But I still wasn't clear why this phrase that we use - the stigma of mental illness - was so prevalent.

I reread Hawthorne: "The scarlet letter ceased to be a stigma which attracted the world's scorn and bitterness, and became a type of something to be sorrowed over, and looked upon with awe, yet with reverence too." (8) Boyles explained some of my puzzlement about why consumer supporters would want to revere the negative and consumers would not object. "Members of the oppressed group are caught between the need to define the group in order to trigger the protection of civil rights and to deconstruct the group in order to deny that it completely defines them." (9) One can surround stigma with awe and reverence then as a reframing of self-definition.

Goffman says more, in his beginning: "The Greeks, who were apparently strong on visual aids, originated the term stigma to refer to bodily signs designed to expose something unusual and bad about the moral status of the signifier. The signs were cut or burnt into the body and advertised that the bearer was a slave, a criminal, or a traitor - a blemished person, ritually polluted, to be avoided, especially in public places. Later, in Christian times, two layers of metaphor were added to the term: the first referred to bodily signs of holy grace that took the form of eruptive blossoms on the skin; the second, a medical allusion to this religious allusion, referred to bodily signs of physical disorder. ...The term stigma ... will be used to refer to an attribute that is deeply discrediting." (10)

Mental health professionals have shared in this discrediting and positioning -- concealed treatment (separate entrance and exit doors), unique hospital confidentiality laws (no admissions records disclosed) and unique hospital units (psychiatric wards with minimal real medical staffing), parity financing (which does not question insurance reimbursement for compelled interventions). Specifically, as an example, in the government blue pages of the Santa Cruz County Pacific Bell telephone book, there is no mental health listing under health, not even a cross reference. Mental health has a separate major heading. Separatist health care, separatist laws, and separatist language isolate people with psychiatric disabilities.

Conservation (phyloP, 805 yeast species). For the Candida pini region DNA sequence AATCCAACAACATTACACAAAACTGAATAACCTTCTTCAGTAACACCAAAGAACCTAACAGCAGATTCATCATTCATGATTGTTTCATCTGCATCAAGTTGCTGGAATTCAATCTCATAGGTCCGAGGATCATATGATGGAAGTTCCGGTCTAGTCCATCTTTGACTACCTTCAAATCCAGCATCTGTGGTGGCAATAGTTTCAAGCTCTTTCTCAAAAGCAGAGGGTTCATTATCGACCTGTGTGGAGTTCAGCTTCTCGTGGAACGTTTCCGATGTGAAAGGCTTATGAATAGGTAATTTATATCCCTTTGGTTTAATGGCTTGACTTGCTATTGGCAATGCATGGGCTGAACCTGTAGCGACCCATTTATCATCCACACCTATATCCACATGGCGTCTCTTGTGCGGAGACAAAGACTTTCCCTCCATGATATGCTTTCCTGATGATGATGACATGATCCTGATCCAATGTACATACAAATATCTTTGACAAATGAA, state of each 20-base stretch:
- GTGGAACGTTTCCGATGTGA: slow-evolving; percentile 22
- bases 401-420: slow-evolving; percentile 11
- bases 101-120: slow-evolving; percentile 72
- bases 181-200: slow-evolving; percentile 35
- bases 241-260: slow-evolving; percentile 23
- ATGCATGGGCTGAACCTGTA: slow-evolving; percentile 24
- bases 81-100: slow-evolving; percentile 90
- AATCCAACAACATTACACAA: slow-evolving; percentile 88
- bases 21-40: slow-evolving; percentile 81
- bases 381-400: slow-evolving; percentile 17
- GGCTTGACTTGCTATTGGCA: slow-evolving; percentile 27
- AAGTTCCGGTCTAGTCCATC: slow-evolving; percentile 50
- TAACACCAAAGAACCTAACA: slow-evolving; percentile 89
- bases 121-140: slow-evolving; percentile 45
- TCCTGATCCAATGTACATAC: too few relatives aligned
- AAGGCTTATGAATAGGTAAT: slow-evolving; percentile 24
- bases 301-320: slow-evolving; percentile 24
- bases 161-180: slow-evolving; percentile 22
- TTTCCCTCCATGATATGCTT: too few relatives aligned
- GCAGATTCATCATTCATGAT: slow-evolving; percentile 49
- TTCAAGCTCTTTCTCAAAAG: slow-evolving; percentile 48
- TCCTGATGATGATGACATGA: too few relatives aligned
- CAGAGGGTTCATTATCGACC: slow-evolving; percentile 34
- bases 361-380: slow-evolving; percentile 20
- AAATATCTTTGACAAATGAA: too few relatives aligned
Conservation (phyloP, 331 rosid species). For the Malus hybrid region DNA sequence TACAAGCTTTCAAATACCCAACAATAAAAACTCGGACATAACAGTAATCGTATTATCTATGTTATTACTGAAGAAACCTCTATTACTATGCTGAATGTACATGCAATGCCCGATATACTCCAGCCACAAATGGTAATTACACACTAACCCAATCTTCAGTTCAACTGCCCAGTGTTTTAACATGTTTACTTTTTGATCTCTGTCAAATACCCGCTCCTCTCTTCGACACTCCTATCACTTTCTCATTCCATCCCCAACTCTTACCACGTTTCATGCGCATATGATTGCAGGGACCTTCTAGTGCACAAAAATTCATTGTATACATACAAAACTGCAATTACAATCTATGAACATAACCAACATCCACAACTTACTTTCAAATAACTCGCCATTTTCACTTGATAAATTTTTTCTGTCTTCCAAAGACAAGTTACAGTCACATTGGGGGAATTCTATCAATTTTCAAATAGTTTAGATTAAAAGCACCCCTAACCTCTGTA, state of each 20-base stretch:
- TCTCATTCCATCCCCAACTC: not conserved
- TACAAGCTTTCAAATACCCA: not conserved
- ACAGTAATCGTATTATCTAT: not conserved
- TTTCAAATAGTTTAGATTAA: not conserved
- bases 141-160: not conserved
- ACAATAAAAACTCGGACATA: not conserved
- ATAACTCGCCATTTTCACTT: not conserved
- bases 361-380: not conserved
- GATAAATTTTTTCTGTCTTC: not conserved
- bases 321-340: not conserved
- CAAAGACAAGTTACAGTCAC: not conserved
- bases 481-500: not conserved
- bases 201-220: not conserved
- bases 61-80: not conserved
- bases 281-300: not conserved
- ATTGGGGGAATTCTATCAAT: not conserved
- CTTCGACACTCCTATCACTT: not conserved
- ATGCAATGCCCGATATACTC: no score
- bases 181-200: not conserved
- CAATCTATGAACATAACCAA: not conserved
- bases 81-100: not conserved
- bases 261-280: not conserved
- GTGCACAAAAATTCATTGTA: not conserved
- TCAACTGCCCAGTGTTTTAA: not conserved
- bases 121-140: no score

By setting separate standards, the implementation of these real professional practices contradict the regularly repeated claim that psychiatric illnesses are real and medical and are thus to be treated like other real medical conditions. Yet at the same time, by definition, hospitalization characterizes the problem as medical illness and leads to medication treatment compliance and denies the social context so an illness metaphor is reinforced and becomes accepted. Admission turns one from person to patient. Believing that "stigma" is a primary barrier to care allows us to not evaluate the care itself and the reasons people might have for choosing to avoid it, choosing the streets over the meds, choosing jails over the wards. It is time to recharacterize differences in information processing and understand that not every mind is alike. "Prejudice ... in any society hinges on the refusal to recognize members of a group ... as being fully human." (11) People with psychiatric disabilities have been shunned, ensconced in a separate array of interventions and isolating, insulating, discrediting linguistic descriptors.

An AltaVista Internet search (12) reported 98,000 hits for "stigma of mental illness" and 160,000 hits for "mental illness" - for every eight times the phrase "mental illness" is written, five times the word "stigma" is also included. I can't be at all definitive about the origins; yet the phrase is pervasive, pervasive enough to convince the reader that there is stigma. I am confused at the investment. Perhaps it is a screen to avoid feeling real shame. By the regular recitation, it does convince that there is reason for the linkage, grounds for shunning. We keep explaining that mental illness is deeply discrediting. We keep re-stereotyping.